jbrehm2, February 21, 2011 | View original publication
Making technology faster, smarter
Electronic devices like smart phones, computers and mp3 players have become central pieces of everyday life and consumers have grown accustomed to seeing new and improved models every time they turn around. But continuing that trend is dependent on one thing: the emergence of new technology.
"We are approaching fundamental limits for storing information due to basic physical principles that don't allow us to use the same methods and the same technology to continue this trend," said Evgeny Tsymbal, professor of physics and astronomy at the University of Nebraska-Lincoln and director of UNL's Materials Research Science and Engineering Center.
Finding threads of possibilities for that new technology drives Tsymbal's work, which includes studying the theory of electronic transport in nanostructures. Such work has the funding support of the National Science Foundation, Nebraska Experimental Program to Stimulate Competitive Research and the Nebraska Research Initiative.
Now a team of researchers from multiple institutions, including Tsymbal and others at UNL, has made some intriguing discoveries that will aid research into identifying new technology — the very stuff that could someday make electronic devices faster, smaller and smarter.
With the help of graduate students Karolina Janicka and Yong Wang, and postdoctoral associate Manish Niranjan, Tsymbal played a key role in a collaborative project led by Chang-Beom Eom, professor of materials science and engineering at the University of Wisconsin-Madison. Other researchers at Wisconsin, the University of Michigan, and the Argonne and Brookhaven national laboratories also contributed to findings that were published Feb. 18 in the journal Science.
Related findings also uncovered in collaboration with Wisconsin researchers have been published in the new issue of Proceedings of the National Academy of Sciences.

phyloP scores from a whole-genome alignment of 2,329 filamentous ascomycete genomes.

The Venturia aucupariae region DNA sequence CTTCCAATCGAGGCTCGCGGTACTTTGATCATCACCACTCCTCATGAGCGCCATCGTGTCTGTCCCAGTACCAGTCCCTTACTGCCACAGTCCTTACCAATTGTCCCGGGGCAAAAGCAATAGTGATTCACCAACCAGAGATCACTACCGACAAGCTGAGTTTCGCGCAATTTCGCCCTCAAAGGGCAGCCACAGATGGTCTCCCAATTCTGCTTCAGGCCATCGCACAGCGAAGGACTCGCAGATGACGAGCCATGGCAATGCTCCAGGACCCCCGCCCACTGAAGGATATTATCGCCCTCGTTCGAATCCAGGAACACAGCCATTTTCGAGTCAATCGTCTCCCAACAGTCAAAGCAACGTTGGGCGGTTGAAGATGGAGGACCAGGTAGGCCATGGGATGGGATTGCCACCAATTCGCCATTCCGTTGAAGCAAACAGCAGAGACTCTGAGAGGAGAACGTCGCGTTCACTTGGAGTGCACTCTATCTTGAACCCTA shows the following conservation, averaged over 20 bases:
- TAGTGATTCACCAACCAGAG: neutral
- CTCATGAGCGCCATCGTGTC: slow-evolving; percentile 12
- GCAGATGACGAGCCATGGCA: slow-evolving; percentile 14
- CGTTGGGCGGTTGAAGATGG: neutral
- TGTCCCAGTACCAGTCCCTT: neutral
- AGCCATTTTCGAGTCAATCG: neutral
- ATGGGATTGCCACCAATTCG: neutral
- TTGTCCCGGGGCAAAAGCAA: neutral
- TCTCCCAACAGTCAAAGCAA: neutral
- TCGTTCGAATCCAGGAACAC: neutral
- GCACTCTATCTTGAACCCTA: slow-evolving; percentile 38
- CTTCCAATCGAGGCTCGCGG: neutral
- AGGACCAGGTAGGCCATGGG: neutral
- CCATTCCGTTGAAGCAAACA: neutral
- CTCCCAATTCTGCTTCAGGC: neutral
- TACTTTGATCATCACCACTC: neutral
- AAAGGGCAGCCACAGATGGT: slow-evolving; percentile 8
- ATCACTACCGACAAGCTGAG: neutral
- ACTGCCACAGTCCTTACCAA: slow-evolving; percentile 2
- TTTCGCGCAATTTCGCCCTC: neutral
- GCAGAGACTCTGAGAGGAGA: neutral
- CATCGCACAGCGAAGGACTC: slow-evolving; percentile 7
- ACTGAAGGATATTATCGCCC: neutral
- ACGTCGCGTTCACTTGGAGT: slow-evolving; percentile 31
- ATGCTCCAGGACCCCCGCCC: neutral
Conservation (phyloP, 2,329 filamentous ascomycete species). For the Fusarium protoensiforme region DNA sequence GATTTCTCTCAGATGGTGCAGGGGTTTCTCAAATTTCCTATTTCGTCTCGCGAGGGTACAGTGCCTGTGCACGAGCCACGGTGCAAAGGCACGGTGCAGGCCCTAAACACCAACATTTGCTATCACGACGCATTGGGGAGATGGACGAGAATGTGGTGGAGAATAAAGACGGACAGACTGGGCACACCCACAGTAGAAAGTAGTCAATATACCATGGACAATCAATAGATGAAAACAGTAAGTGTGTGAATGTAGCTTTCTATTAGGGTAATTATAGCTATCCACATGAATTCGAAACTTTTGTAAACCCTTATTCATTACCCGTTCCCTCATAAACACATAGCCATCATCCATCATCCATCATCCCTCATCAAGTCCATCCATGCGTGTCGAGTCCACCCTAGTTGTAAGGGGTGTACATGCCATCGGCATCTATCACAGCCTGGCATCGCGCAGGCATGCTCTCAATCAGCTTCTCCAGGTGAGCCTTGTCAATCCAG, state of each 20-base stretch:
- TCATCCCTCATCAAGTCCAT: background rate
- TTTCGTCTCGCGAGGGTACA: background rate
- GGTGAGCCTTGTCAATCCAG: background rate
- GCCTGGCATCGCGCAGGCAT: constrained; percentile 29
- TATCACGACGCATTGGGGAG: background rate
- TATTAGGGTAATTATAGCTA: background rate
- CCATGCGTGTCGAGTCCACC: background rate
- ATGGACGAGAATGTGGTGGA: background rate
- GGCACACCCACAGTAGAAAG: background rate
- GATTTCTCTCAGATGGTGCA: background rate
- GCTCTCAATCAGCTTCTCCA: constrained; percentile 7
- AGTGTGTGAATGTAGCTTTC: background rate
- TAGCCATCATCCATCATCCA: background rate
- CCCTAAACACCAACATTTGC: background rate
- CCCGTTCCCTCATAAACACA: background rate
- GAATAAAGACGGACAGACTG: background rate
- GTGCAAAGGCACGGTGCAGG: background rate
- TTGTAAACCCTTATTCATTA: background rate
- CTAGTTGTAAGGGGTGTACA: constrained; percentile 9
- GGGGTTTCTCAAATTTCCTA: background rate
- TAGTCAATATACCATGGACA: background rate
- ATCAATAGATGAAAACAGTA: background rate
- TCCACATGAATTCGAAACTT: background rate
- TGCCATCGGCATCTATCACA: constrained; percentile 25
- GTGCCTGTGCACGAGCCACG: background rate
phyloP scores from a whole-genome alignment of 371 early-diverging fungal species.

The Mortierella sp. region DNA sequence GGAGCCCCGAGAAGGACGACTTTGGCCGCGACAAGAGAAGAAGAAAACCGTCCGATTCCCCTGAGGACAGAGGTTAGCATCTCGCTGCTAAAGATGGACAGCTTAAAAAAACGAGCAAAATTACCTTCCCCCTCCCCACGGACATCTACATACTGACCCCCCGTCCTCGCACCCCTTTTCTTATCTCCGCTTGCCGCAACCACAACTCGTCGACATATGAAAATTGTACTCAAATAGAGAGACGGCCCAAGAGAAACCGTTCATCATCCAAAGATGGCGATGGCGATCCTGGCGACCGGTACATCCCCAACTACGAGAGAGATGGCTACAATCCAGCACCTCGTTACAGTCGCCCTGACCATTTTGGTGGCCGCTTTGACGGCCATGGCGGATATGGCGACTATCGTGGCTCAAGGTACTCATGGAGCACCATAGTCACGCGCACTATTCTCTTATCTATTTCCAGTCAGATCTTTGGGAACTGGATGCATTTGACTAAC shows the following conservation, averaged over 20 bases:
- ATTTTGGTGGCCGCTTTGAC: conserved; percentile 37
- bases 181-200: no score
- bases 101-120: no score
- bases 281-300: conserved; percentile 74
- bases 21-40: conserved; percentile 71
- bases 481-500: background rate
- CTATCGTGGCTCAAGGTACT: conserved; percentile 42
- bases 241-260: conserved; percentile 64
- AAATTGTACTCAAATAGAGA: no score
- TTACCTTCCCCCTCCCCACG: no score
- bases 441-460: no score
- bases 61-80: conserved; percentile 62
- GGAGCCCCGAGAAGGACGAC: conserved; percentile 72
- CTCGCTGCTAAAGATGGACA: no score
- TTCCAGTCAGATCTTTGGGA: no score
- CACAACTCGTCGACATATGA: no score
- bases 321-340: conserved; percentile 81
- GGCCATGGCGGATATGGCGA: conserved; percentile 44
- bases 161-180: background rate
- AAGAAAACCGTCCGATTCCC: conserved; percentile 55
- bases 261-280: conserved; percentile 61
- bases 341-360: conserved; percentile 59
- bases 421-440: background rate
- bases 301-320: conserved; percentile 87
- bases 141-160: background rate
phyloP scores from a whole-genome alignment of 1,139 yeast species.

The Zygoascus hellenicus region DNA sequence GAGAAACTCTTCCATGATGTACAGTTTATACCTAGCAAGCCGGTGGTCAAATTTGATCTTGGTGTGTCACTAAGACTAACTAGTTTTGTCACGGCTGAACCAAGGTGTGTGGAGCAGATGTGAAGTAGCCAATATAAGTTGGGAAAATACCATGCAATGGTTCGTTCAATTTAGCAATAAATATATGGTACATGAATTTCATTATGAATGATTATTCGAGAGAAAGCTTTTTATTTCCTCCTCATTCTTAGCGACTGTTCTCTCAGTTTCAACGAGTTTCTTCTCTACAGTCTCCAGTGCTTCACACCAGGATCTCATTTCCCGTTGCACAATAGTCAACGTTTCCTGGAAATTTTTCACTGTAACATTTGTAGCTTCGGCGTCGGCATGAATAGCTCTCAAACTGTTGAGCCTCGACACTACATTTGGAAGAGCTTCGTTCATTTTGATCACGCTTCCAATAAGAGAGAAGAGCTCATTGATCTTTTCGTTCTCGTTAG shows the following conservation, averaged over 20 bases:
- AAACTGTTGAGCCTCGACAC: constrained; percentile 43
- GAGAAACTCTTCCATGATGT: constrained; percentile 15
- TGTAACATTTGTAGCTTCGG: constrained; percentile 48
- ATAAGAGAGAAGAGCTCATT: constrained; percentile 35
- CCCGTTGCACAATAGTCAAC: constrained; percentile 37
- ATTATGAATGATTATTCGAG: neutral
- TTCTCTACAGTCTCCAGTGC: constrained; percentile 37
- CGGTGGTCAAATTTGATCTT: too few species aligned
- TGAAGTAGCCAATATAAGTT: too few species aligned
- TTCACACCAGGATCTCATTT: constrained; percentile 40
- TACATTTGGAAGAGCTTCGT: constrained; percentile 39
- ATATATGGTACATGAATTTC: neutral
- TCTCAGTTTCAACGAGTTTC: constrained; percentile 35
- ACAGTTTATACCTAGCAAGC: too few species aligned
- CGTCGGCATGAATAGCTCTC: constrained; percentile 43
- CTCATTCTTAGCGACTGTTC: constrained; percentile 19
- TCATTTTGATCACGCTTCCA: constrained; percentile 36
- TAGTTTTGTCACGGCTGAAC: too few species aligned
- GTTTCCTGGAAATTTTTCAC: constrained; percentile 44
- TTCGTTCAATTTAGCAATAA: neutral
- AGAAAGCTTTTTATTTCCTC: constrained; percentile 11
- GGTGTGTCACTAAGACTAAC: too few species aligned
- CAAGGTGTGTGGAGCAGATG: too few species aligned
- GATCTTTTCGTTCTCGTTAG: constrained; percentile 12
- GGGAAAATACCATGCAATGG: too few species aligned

The Science publication is based on the team's study of how electrons behave in the spaces between oxide materials called interfaces. Oxide materials are compounds that contain oxygen and most of them are insulating, or not able to conduct an electrical current.
Previous research has found that it is possible to create a conducting interface between two oxide materials. The team's new findings build on that by explaining that electronic correlations control the interface's conducting properties.
Electronic correlations depend on how far apart electrons are distributed and determine how dynamically they move. A good analogy is to compare electrons to people in a crowded space. Both have the best chances at getting to where they're going quickly and efficiently if they can avoid collision.
By inserting a single layer of atoms into that interface, researchers found that they could control the electrons to move in tandem.
The discovery shows a possibility that researchers could engineer properties at the atomic scale and create new, artificial materials that could be used in new and exciting ways, Tsymbal said.
"This is why these particular systems are interesting, so we may scale our devices to much smaller dimensions compared to what we have at the moment," he said. "That may allow us to make smarter devices and have faster communications."
The research findings appearing in PNAS are similar in that they also considered electron behavior at the interface. The findings addressed how electrons behave if the interfaces are compressed or stretched.
The experimentalists at Wisconsin strained the interfaces, while Tsymbal's group used theoretical modeling to explain what was happening. It turned out that strain displaced atoms, which ultimately affected the electronic properties of the interface, Tsymbal said.
"The capability to control electric currents at the interface by strain may serve as a basis of new logic devices," he said.